An advocate for the disabled and a champion of women's suffrage and the rights of workers, Helen Keller (1880-1968) was also a prolific author. Though blind and deaf from the age of two, she wrote over 50,000 letters in addition to a dozen books and countless articles.
Under the title "How to Become a Writer," the following "letter from Miss Helen Keller to a blind boy" originally appeared in the magazine The World's Work in April 1910. Consider in particular Keller's observation that "No one can be taught to write," yet one "can learn to write if he has it in him."
Your letter interested me very much, and I would gladly tell you how to become a writer if I knew. But alas! I do not know how to become one myself. No one can be taught to write. One can learn to write if he has it in him; but he does not learn from a teacher, counselor, or adviser. No education, however careful and wise, will furnish talent. It only gives material to one who has talent to work with. If I could explain the process and command the secrets of this strange, elusive faculty, the first thing I should do would be to write the greatest novel of the century, an epic and a volume of sonnets thrown in. I should at once set about making great writers of some hundreds and thousands of Americans. I should "stump" the States and get bills passed for the promotion of high-grade literature. I should see to it that among our national products authors with noble powers had the chief place.
I believe the only place to look for the information you desire is in the biographies of successful authors. As far as I know, one fact is common to them all. In their youth they read good books and began writing in a simple way. They kept the best models of style before them. They played with words until they could criticize their own compositions and strike out dull or badly managed passages. They journeyed on, now taking a step forward, impelled by the desire to write, now at a standstill, held back by defects of style or lack of ideas. One day they wrote a real book, they awoke to find that they had a literary gift--the idea had come, and they were prepared to express it! I would suggest that you read the autobiographies of Benjamin Franklin and Anthony Trollope. In these books the authors tell us, not how they learned to write--that was a thing not in their power to divulge--but what steps they took to improve their powers. And simple steps they are, such as you and I can follow.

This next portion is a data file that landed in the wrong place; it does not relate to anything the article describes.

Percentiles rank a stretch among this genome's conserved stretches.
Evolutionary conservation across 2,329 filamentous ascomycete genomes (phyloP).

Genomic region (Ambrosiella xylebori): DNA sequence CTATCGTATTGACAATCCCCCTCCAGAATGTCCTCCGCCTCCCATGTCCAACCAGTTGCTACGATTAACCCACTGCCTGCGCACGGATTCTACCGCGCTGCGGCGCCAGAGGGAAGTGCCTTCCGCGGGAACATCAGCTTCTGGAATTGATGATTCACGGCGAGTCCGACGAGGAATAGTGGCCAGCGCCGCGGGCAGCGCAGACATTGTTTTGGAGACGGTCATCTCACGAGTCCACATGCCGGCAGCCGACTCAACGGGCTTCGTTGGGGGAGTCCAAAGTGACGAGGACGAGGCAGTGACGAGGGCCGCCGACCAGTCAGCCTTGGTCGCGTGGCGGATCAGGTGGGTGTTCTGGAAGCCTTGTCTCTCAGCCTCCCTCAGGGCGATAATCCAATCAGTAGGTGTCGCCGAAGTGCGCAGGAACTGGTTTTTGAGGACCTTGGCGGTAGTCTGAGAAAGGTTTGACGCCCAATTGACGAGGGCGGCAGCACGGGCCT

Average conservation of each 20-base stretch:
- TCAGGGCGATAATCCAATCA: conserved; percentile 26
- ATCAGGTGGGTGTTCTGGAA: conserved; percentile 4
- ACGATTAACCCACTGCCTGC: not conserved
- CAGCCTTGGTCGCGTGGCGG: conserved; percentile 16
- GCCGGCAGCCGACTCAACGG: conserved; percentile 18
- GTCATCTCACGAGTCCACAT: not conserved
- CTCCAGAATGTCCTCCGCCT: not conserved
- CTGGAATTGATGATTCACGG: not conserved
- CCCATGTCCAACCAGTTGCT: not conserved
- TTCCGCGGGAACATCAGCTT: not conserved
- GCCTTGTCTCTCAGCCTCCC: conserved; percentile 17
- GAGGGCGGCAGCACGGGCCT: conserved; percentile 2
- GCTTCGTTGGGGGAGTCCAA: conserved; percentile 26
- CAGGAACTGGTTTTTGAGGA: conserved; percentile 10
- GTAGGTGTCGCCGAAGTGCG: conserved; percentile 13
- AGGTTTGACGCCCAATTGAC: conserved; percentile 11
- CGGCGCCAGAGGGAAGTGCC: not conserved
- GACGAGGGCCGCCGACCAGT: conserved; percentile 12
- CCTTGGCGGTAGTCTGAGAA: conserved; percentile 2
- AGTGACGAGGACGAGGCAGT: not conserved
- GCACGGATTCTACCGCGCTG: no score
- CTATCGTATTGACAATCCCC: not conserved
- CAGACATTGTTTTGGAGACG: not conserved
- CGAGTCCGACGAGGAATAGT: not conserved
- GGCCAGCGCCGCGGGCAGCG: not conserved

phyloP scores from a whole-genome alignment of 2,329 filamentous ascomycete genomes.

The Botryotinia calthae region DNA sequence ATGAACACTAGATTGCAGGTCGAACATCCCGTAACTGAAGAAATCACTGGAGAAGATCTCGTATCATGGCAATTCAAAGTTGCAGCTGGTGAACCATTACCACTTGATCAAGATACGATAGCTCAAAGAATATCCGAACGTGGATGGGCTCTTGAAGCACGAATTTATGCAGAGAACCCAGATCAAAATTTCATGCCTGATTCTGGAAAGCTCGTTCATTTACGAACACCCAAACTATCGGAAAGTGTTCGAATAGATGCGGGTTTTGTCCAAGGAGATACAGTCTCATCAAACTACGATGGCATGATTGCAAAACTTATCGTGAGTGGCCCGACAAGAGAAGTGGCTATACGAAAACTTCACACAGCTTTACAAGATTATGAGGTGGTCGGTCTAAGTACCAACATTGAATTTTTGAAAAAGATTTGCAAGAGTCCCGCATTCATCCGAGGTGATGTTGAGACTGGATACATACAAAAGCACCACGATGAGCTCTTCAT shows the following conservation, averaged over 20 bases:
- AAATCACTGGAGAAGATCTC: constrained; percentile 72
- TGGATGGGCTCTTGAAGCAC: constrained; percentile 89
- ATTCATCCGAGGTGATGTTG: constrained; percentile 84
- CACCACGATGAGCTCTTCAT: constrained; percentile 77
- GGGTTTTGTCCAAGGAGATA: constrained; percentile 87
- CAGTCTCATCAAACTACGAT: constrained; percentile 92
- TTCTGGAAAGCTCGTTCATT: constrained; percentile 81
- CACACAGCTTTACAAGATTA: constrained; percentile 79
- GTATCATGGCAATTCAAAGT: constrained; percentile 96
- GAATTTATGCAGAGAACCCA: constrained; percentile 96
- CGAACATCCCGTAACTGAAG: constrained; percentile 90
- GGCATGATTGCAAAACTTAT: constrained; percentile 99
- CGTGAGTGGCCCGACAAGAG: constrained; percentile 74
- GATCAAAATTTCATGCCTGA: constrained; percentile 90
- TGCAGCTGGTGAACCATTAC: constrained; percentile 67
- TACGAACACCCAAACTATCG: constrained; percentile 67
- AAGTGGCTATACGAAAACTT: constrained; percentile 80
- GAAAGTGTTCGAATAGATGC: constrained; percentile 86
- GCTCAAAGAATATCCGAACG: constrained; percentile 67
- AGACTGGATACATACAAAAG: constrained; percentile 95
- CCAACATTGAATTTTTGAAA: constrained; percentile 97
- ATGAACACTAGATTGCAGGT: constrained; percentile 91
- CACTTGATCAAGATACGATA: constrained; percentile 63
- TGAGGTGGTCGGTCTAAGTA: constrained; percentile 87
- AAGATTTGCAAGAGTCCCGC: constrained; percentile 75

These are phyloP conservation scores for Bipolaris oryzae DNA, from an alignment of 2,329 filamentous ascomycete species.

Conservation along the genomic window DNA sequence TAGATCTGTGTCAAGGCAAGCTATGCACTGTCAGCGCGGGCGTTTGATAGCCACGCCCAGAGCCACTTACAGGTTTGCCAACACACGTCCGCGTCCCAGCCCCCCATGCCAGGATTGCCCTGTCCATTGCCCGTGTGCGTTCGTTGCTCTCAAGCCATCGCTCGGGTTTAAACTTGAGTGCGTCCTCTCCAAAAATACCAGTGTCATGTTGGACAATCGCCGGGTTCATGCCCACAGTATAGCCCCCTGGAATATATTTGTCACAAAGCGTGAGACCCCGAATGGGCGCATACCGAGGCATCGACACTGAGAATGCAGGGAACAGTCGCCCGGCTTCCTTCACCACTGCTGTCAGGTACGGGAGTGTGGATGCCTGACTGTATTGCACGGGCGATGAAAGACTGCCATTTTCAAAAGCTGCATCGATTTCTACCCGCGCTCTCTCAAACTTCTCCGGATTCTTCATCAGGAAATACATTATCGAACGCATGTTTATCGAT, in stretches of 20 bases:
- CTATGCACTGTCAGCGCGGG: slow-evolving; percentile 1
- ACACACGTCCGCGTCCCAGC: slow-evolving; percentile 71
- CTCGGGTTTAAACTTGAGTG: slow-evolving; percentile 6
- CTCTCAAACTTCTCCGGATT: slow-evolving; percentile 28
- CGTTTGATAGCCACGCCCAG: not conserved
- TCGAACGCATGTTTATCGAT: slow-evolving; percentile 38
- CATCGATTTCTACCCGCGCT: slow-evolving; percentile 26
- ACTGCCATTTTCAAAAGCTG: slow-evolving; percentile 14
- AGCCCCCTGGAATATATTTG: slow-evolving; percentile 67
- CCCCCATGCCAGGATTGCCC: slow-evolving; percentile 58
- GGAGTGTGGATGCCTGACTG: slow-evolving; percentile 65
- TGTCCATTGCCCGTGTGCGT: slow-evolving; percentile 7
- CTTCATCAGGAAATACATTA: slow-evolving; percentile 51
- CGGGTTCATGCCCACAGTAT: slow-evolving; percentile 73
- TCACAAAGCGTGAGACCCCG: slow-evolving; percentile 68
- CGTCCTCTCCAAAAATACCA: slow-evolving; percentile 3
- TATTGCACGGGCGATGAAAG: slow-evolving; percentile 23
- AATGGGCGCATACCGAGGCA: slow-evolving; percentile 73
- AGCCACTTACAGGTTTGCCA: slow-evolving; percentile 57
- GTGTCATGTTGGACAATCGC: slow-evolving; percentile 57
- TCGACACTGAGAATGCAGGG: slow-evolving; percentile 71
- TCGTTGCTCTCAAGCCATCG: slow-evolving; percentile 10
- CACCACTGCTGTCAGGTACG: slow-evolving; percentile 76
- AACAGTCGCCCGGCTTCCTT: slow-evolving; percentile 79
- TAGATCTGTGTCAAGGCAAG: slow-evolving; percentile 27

You see, there is but one road to authorship. It remains forever a way in which each man must go a-pioneering. The struggles of the pen may be as severe as those of the axe and hammer. One needs right mental eyes to discern the signs of talent which writers have left on their pages, like so many "blazes" upon trees in the forest. Well! I am not a novelist or a poet, I fear, and that metaphor is running away with me. What I mean is, we can follow where literary folks have gone; but, in order to be authors ourselves, to be followed, we must strike into a path where no one has preceded us. Before we publish anything, or set ourselves up as writers, we may imitate, and even copy, to our hearts' content, and when the time comes for us to send forth a message to the world, we shall have learned how to say it.
From your letter I judge that you do not read with your fingers. You can do this, and you ought to learn as soon as possible. You are indeed fortunate that your parents can read aloud to you. But there is danger in only hearing language, and never seeing or touching it. Your memory will do you all the more service if you have embossed words placed at your finger-ends. Then reading by yourself will give you a better sense of language; and a good sense of words is the very basis of style.
(Helen Keller, Out Of The Dark: Essays, Letters, And Addresses On Physical And Social Vision. Doubleday, 1913)
More Writers on Writing:
- Can Writing Be Taught?
- Writers on Writing: The Myth of Inspiration
- Advice From One Writer to Another
Image: bronze statue of Helen Keller in the U.S. Capitol Visitor Center in Washington, D.C.